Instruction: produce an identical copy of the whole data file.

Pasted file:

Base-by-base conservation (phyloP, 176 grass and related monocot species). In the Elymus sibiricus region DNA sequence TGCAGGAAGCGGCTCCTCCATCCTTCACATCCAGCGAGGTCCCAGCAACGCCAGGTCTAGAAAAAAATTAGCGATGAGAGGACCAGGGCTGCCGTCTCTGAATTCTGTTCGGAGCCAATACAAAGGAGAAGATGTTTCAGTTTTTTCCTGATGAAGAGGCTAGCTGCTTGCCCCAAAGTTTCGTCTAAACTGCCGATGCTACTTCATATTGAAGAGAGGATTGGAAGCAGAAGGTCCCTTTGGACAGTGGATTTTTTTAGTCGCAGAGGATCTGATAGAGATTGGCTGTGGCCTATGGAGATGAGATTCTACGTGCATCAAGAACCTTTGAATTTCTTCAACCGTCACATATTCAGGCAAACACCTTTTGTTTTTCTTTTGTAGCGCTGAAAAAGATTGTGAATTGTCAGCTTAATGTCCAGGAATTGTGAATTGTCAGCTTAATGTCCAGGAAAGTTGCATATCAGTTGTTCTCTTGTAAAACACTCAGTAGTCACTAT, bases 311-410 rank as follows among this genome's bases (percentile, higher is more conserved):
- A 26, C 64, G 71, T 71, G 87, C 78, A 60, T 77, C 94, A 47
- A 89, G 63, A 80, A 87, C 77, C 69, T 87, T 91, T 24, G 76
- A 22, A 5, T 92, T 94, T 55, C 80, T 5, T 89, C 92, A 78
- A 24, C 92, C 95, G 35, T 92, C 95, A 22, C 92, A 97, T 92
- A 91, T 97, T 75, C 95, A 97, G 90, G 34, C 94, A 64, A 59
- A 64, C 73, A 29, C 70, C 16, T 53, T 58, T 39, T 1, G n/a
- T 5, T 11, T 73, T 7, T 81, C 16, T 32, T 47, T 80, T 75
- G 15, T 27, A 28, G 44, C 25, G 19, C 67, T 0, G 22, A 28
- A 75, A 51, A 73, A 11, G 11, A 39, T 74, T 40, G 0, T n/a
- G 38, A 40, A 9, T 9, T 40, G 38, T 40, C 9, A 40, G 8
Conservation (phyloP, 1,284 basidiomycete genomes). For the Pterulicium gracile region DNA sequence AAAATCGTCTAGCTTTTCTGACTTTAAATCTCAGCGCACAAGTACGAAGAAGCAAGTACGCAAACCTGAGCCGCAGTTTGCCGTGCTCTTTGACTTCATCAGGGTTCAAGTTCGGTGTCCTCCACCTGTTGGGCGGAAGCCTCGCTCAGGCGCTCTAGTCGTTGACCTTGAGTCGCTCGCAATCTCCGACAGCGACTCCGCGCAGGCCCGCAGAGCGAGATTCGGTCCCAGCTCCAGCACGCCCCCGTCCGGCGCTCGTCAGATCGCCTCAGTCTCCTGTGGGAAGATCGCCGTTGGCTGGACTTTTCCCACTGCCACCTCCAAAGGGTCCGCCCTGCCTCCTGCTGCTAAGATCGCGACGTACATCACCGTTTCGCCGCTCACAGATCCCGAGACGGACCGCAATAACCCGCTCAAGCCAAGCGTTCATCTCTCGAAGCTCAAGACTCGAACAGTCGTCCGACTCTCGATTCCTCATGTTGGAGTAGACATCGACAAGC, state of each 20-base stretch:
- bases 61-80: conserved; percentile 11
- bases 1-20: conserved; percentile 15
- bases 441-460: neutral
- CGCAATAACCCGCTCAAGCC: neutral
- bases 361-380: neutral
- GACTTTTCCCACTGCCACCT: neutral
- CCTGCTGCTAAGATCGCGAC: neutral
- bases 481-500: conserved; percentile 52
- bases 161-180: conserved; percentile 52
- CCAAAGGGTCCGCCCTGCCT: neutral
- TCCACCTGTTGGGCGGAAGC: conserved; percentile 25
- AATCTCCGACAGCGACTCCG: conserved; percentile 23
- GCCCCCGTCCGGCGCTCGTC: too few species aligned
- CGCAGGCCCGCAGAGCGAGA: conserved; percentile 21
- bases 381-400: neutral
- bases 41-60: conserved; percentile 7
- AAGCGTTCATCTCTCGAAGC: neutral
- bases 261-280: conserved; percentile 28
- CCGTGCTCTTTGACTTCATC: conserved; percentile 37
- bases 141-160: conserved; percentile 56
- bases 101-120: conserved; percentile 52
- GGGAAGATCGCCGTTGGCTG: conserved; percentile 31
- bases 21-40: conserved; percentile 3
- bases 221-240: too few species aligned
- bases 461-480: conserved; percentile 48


Base-by-base conservation (phyloP, 176 grass and related monocot species). In the Elymus sibiricus region DNA sequence TGCAGGAAGCGGCTCCTCCATCCTTCACATCCAGCGAGGTCCCAGCAACGCCAGGTCTAGAAAAAAATTAGCGATGAGAGGACCAGGGCTGCCGTCTCTGAATTCTGTTCGGAGCCAATACAAAGGAGAAGATGTTTCAGTTTTTTCCTGATGAAGAGGCTAGCTGCTTGCCCCAAAGTTTCGTCTAAACTGCCGATGCTACTTCATATTGAAGAGAGGATTGGAAGCAGAAGGTCCCTTTGGACAGTGGATTTTTTTAGTCGCAGAGGATCTGATAGAGATTGGCTGTGGCCTATGGAGATGAGATTCTACGTGCATCAAGAACCTTTGAATTTCTTCAACCGTCACATATTCAGGCAAACACCTTTTGTTTTTCTTTTGTAGCGCTGAAAAAGATTGTGAATTGTCAGCTTAATGTCCAGGAATTGTGAATTGTCAGCTTAATGTCCAGGAAAGTTGCATATCAGTTGTTCTCTTGTAAAACACTCAGTAGTCACTAT, bases 311-410 rank as follows among this genome's bases (percentile, higher is more conserved):
- A 26, C 64, G 71, T 71, G 87, C 78, A 60, T 77, C 94, A 47
- A 89, G 63, A 80, A 87, C 77, C 69, T 87, T 91, T 24, G 76
- A 22, A 5, T 92, T 94, T 55, C 80, T 5, T 89, C 92, A 78
- A 24, C 92, C 95, G 35, T 92, C 95, A 22, C 92, A 97, T 92
- A 91, T 97, T 75, C 95, A 97, G 90, G 34, C 94, A 64, A 59
- A 64, C 73, A 29, C 70, C 16, T 53, T 58, T 39, T 1, G n/a
- T 5, T 11, T 73, T 7, T 81, C 16, T 32, T 47, T 80, T 75
- G 15, T 27, A 28, G 44, C 25, G 19, C 67, T 0, G 22, A 28
- A 75, A 51, A 73, A 11, G 11, A 39, T 74, T 40, G 0, T n/a
- G 38, A 40, A 9, T 9, T 40, G 38, T 40, C 9, A 40, G 8
Conservation (phyloP, 1,284 basidiomycete genomes). For the Pterulicium gracile region DNA sequence AAAATCGTCTAGCTTTTCTGACTTTAAATCTCAGCGCACAAGTACGAAGAAGCAAGTACGCAAACCTGAGCCGCAGTTTGCCGTGCTCTTTGACTTCATCAGGGTTCAAGTTCGGTGTCCTCCACCTGTTGGGCGGAAGCCTCGCTCAGGCGCTCTAGTCGTTGACCTTGAGTCGCTCGCAATCTCCGACAGCGACTCCGCGCAGGCCCGCAGAGCGAGATTCGGTCCCAGCTCCAGCACGCCCCCGTCCGGCGCTCGTCAGATCGCCTCAGTCTCCTGTGGGAAGATCGCCGTTGGCTGGACTTTTCCCACTGCCACCTCCAAAGGGTCCGCCCTGCCTCCTGCTGCTAAGATCGCGACGTACATCACCGTTTCGCCGCTCACAGATCCCGAGACGGACCGCAATAACCCGCTCAAGCCAAGCGTTCATCTCTCGAAGCTCAAGACTCGAACAGTCGTCCGACTCTCGATTCCTCATGTTGGAGTAGACATCGACAAGC, state of each 20-base stretch:
- bases 61-80: conserved; percentile 11
- bases 1-20: conserved; percentile 15
- bases 441-460: neutral
- CGCAATAACCCGCTCAAGCC: neutral
- bases 361-380: neutral
- GACTTTTCCCACTGCCACCT: neutral
- CCTGCTGCTAAGATCGCGAC: neutral
- bases 481-500: conserved; percentile 52
- bases 161-180: conserved; percentile 52
- CCAAAGGGTCCGCCCTGCCT: neutral
- TCCACCTGTTGGGCGGAAGC: conserved; percentile 25
- AATCTCCGACAGCGACTCCG: conserved; percentile 23
- GCCCCCGTCCGGCGCTCGTC: too few species aligned
- CGCAGGCCCGCAGAGCGAGA: conserved; percentile 21
- bases 381-400: neutral
- bases 41-60: conserved; percentile 7
- AAGCGTTCATCTCTCGAAGC: neutral
- bases 261-280: conserved; percentile 28
- CCGTGCTCTTTGACTTCATC: conserved; percentile 37
- bases 141-160: conserved; percentile 56
- bases 101-120: conserved; percentile 52
- GGGAAGATCGCCGTTGGCTG: conserved; percentile 31
- bases 21-40: conserved; percentile 3
- bases 221-240: too few species aligned
- bases 461-480: conserved; percentile 48